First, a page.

Pete then finds himself walking in clouds, where he first recognizes an old friend, Dick Rumney (Barry Nelson). Pete suddenly becomes uneasy, remembering that Dick went down with his aircraft in a fiery crash. Pete tells Dick, "Either I'm dead or I'm crazy." Dick answers, "You're not crazy." Dick ushers Pete to a meeting with "The General" (Lionel Barrymore), who gives him an assignment. He is to be sent back to Earth, where a year has elapsed, to pass on his experience and knowledge to Ted Randall (Van Johnson) at flight school, then in the South Pacific, where Ted is a Lockheed P-38 Lightning fighter pilot. Ted's commanding officer turns out to be Al Yackey.

The situation becomes complicated when Ted meets the still-grieving Dorinda. Al encourages Dorinda to give the young pilot a chance. The pair gradually fall in love; Ted proposes to her and she accepts, much to Pete's jealous dismay.

When Dorinda finds out from Al that Ted has been given an extremely dangerous assignment to destroy the largest Japanese ammunition dump in the Pacific, she steals his aircraft. Pete guides her in completing the mission and returning to the base to Ted's embrace. Pete accepts what must be and walks away, his job done.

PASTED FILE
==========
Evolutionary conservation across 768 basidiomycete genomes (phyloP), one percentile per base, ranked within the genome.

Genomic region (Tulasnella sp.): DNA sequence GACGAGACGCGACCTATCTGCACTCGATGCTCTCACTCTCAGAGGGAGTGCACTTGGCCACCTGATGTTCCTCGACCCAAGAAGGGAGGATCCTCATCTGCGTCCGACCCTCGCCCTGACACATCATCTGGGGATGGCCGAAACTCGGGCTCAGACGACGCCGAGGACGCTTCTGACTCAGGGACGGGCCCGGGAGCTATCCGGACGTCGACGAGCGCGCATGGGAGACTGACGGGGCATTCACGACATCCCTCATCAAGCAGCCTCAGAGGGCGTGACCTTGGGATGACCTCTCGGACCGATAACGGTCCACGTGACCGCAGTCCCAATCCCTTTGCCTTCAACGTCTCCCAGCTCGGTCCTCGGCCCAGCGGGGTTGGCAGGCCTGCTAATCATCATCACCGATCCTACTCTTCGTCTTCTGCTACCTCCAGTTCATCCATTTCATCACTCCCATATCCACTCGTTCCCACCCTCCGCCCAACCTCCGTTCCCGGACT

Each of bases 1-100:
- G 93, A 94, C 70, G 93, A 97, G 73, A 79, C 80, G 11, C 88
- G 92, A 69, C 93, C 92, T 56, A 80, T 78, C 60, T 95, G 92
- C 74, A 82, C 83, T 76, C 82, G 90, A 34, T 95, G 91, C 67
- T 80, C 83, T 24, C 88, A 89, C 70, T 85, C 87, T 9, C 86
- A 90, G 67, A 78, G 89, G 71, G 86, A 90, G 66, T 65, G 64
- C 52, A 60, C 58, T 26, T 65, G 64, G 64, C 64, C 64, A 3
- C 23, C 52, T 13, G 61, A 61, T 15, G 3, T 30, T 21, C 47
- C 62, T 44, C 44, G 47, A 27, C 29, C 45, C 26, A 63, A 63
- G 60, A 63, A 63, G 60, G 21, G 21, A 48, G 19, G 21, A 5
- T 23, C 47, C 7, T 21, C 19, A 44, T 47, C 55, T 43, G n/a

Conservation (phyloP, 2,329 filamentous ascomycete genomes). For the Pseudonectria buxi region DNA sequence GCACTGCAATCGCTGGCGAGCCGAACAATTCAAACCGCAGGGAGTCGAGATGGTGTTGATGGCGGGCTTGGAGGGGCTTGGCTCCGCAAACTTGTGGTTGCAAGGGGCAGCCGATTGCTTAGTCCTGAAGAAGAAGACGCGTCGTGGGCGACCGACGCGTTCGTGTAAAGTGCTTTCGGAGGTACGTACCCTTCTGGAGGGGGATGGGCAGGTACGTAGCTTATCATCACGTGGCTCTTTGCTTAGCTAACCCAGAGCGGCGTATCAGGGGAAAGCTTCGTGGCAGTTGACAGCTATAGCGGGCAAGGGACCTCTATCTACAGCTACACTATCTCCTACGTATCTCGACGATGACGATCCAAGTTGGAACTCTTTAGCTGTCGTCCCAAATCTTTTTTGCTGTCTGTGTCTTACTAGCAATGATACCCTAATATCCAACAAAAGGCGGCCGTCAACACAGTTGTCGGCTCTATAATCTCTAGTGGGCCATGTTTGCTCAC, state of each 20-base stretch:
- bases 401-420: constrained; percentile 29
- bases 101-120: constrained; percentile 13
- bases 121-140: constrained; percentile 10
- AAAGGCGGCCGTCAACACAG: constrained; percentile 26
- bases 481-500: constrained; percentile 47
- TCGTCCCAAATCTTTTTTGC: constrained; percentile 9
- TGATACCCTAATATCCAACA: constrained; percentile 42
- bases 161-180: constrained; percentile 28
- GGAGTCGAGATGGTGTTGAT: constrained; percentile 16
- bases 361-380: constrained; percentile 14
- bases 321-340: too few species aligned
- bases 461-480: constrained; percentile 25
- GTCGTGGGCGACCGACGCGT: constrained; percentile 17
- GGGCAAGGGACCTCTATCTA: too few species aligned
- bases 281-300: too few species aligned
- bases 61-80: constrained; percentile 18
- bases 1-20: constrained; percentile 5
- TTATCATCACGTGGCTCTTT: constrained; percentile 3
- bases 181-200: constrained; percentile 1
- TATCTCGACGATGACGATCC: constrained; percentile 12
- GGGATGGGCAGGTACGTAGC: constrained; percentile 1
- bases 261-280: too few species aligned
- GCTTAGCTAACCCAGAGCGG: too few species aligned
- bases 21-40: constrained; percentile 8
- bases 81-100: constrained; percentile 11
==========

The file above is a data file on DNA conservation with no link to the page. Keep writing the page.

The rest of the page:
As appearing in screen credits:[6]


A Guy Named Joe introduced Van Johnson in his first major role. When the filming was partially completed in 1943, Johnson was in a serious automobile accident. The crash lacerated his forehead and damaged his skull so severely doctors inserted a plate in his head. MGM wanted to replace Johnson, but Tracy convinced the studio to suspend filming until Johnson could return to work, which he did after four months of recovery. He then went on to become a major star. Because the movie was filmed before and after the accident, Johnson can be seen without and with the forehead scars he bore from then on.[7]

One of the other reasons Johnson was allowed to stay was because a deal was made that Tracy and director Victor Fleming had to stop making Dunne's life miserable on set. Although she had been excited to work with Tracy, the actor took an instant dislike to her and endlessly teased her, sometimes driving her to tears. The deal was made, and Dunne and Tracy took the extra time caused by Johnson's recovery to re-shoot some of the scenes where their hostility was noticeable.[7]